Growing up in Northeastern Wisconsin, Door County has been a place I have visited many times. As a child, my parents took my brother and me there for day trips. I have many fond memories of floating around Eagle Harbor on a paddle boat, my brother and I peddling as fast as we could, and picnicking at the quarry across from Potawatomi Park with bologna sandwiches. During my college years, I often returned to Door County to hang out with friends at White Fish Bay Sand Dunes and sail the waters of Door County as my interest in sailing grew. My first journalism internship was for the newspaper in Sturgeon Bay. After college, I moved out of Wisconsin for 10 years, but each summer I came back and got a least one good weekend of sailing in, not to mention the smoked chubs or fish boils that followed. I always enjoyed hauling my South Dakota friends back during this time so they could get to know the beauty of Door County as well. Since moving back to Green Bay in the mid 1990s, I’ve been to Door County for a number of editorial photography photos shoots or commercial photography projects, as well as spending time with my brother who had a summer residence in Fish Creek. Just a few years ago in the early days of dating my wife, I enjoyed showing her all the cool spots and hidden gems I knew of. She grew up just a few hours south of Door County, but had never really spent time there. With all these opportunities, I may have taken the beauty of Door County for granted.
This past week I was able to see the beauty of Door County through fresh eyes that appreciated it’s beauty more than anyone I’ve ever taken there. Three international students accompanied me for a day of adventure. Shakeel is from Pakistan and Ravi and Shahadutt are from India. These two countries are mostly land locked and the water access that we have and take for granted is something they found amazing.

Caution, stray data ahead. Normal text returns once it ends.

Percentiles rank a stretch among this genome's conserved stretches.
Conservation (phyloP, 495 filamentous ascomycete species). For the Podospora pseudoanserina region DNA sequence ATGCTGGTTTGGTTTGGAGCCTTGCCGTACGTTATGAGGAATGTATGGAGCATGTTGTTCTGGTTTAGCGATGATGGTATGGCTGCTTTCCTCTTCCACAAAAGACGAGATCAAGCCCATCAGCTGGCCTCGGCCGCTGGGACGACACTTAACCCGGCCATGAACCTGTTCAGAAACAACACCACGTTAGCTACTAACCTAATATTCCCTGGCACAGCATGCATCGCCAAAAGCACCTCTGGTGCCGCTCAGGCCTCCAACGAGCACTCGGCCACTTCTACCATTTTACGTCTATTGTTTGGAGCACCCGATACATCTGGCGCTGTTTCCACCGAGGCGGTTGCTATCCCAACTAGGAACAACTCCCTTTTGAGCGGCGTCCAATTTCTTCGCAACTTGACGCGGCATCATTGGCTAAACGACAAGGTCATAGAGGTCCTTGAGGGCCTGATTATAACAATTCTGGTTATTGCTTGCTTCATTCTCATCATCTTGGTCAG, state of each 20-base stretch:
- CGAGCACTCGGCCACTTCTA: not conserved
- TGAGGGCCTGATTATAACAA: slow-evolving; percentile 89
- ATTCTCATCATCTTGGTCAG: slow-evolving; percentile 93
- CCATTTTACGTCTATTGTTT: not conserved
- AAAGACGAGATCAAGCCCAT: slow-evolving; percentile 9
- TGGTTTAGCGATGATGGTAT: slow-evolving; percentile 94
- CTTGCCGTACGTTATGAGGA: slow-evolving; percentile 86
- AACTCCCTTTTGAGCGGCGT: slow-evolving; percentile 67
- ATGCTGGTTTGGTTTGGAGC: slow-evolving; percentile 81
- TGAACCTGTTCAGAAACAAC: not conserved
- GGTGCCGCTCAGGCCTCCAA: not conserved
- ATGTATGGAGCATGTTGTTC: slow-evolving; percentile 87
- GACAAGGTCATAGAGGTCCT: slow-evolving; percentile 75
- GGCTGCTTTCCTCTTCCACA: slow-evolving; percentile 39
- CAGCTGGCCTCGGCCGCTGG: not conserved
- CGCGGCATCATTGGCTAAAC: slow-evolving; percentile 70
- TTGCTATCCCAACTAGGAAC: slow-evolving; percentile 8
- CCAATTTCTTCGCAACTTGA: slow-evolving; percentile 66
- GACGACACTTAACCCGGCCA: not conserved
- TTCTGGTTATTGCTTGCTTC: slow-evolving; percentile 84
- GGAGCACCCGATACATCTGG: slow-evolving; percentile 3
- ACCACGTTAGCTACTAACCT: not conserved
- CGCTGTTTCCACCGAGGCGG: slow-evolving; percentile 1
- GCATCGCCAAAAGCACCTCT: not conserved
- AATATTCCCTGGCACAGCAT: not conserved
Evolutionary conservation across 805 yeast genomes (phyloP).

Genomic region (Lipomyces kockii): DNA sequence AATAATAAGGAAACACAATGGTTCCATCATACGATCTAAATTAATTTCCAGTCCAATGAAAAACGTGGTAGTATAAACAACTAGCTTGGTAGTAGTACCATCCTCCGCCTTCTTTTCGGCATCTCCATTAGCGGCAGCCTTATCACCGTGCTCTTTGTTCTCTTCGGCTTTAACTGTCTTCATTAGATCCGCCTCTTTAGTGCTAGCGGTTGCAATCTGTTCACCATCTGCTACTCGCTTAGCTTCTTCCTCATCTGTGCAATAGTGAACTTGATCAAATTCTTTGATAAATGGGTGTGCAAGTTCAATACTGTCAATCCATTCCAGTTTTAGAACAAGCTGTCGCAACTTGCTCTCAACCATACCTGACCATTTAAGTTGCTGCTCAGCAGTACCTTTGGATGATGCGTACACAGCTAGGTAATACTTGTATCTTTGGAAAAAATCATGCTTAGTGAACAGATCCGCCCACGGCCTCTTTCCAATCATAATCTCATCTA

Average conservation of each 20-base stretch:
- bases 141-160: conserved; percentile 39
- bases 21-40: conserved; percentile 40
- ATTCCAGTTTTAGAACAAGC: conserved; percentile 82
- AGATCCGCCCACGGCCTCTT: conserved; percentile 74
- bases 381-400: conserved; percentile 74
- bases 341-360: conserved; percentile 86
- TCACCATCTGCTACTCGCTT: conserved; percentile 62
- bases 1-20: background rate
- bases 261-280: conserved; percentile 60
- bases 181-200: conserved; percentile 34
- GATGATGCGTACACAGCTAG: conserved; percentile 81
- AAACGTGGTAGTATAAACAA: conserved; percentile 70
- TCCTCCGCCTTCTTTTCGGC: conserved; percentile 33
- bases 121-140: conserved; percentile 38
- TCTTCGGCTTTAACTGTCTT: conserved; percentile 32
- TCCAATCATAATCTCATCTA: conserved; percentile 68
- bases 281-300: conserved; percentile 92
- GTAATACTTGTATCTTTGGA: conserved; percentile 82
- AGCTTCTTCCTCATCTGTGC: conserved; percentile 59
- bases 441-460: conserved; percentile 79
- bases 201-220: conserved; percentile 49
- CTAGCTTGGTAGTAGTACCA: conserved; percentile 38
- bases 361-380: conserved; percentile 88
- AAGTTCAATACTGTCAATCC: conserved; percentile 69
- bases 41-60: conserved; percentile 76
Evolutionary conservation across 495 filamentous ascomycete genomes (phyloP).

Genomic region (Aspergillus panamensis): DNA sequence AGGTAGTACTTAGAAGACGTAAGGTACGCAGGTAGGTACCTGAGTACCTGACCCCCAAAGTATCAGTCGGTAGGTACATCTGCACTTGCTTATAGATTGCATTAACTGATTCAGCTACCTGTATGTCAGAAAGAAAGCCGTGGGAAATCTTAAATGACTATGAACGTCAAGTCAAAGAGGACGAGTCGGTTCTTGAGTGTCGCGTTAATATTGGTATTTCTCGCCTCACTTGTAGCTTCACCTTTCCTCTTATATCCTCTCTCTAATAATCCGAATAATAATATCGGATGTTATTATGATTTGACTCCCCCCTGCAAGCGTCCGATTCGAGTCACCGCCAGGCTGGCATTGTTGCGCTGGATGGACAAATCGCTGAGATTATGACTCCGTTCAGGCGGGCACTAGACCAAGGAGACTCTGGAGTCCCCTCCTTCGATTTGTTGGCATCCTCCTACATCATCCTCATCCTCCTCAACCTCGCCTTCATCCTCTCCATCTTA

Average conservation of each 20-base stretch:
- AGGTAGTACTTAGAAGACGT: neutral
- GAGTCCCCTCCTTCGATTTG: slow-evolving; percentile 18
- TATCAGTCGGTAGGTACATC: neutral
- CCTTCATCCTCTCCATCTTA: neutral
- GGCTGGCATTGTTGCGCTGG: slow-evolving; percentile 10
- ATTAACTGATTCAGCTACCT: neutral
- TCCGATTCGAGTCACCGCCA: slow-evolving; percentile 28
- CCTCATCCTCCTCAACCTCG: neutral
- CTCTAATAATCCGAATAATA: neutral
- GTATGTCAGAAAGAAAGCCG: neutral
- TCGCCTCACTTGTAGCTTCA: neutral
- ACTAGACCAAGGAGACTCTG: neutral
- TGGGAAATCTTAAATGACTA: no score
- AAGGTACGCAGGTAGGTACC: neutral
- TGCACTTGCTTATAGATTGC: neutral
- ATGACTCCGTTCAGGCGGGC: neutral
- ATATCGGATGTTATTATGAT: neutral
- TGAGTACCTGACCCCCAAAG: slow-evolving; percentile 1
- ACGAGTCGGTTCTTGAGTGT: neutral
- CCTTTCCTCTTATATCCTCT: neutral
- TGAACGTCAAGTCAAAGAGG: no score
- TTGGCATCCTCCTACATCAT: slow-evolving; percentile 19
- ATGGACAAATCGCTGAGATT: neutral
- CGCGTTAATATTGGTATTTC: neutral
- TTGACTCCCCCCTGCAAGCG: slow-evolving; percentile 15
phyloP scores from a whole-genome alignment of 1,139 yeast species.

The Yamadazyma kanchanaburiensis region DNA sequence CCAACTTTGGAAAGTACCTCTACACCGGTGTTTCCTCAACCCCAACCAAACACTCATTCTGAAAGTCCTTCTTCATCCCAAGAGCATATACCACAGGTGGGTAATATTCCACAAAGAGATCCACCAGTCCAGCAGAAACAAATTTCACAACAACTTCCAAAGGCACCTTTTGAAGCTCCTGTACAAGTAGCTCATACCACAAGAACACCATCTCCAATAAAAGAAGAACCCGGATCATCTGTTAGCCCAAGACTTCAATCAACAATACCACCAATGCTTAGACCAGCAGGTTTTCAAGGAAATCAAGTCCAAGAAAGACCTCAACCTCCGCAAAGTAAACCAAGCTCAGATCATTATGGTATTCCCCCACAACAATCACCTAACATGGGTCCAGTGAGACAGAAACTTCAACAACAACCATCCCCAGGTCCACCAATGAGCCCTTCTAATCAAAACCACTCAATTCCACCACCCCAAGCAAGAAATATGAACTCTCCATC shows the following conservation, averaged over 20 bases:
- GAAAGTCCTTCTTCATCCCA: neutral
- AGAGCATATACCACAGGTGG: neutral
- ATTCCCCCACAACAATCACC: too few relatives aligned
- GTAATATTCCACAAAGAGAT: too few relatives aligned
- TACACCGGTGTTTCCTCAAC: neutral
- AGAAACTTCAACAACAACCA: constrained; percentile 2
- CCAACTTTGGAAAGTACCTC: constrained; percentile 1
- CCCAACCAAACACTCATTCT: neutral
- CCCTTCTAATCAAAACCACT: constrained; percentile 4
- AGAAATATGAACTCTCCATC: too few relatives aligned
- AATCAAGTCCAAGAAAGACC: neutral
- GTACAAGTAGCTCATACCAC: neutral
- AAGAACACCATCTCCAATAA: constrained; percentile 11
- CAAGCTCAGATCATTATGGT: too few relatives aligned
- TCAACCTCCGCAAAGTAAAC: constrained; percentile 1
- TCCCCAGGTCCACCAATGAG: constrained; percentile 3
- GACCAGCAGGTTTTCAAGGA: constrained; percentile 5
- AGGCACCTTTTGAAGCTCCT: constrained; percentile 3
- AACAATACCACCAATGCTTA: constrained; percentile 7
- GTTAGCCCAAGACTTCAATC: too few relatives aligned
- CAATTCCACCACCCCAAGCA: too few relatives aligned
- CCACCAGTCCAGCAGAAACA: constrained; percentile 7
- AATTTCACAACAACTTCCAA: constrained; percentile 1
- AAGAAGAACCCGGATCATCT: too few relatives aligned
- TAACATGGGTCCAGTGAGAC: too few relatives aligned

Our first stop was the canal lighthouse station in Sturgeon Bay. Walking out on the pier to the headlight was very cool for them; the amount of pictures they took of one another was evidence of that. They wanted to walk down the sand beach to the north of the pier, but I had an even better spot in mind for their first beach adventure. Next stop…White Fish Bay Sand Dunes State Park. Almost immediately, the shoes came off, the pants were rolled up, and three men became boys as they ran to the edge of the water. Now keep in mind, this is mid March and that water is far from warm, but who was I to stop them? The two from India jumped around in the water with such great joy and pure excitement they didn’t care about getting their jeans soaking wet. Maybe I encouraged this a tad by chanting, “Further, Further, Further”. Shakeel held back from going into the water because I think he knew how cold it would be. The beach was mostly empty during our visit, but the few other beach goers who observed this scene must have not known what to think of this group and their pure excitement to jump into Lake Michigan when the next pair of bare feet in the water is probably months away. They probably also wondered what the game was that they set up with a few pieces of drift wood and a couple of rocks. It was the biggest sport in their countries, Cricket.
After our visit to the dunes, I took them over to Cave Point County Park. It didn’t take long for them to work their way down the rock ledges to the lake. I don’t take many pictures of me or my wife Judy in front of things when we go on vacation, but these guys couldn’t get enough self-portraits in the areas we visited. They wanted to make sure the people back home knew the sights and unique experiences they had in their travels. My favorite photo of the day is the boys hanging out on a big rock jutting out into Lake Michigan.
After a stop at the Cana Island Lighthouse and one last stop in Peninsula State Park and making the mandatory trek up the tower, it was back to Green Bay. I wish I could have taken them there on a day when Door County was at it’s best: the forests in their summer glory, the beaches full of sunbathers and the marinas packed with shiny boats. But it didn’t matter to them.
On the way back, Ravi said his trip to the United States was complete. He had always wanted walk down a beach, but had never gotten the chance. His next goal is to some day go out on the water in a boat, another first for him. I asked the other two if they had ever been on the water in a boat; they hadn’t. I have a pretty good idea of what our next field trip will be before they have to leave in May.
The genuine thanks and appreciation the three of them showed me for their day in Door County made me wonder why I didn’t take them up there earlier. Experiencing Door County through their eyes was a great way for me to spend the day.
Below are some of my favorite photos from the day. Thanks for looking.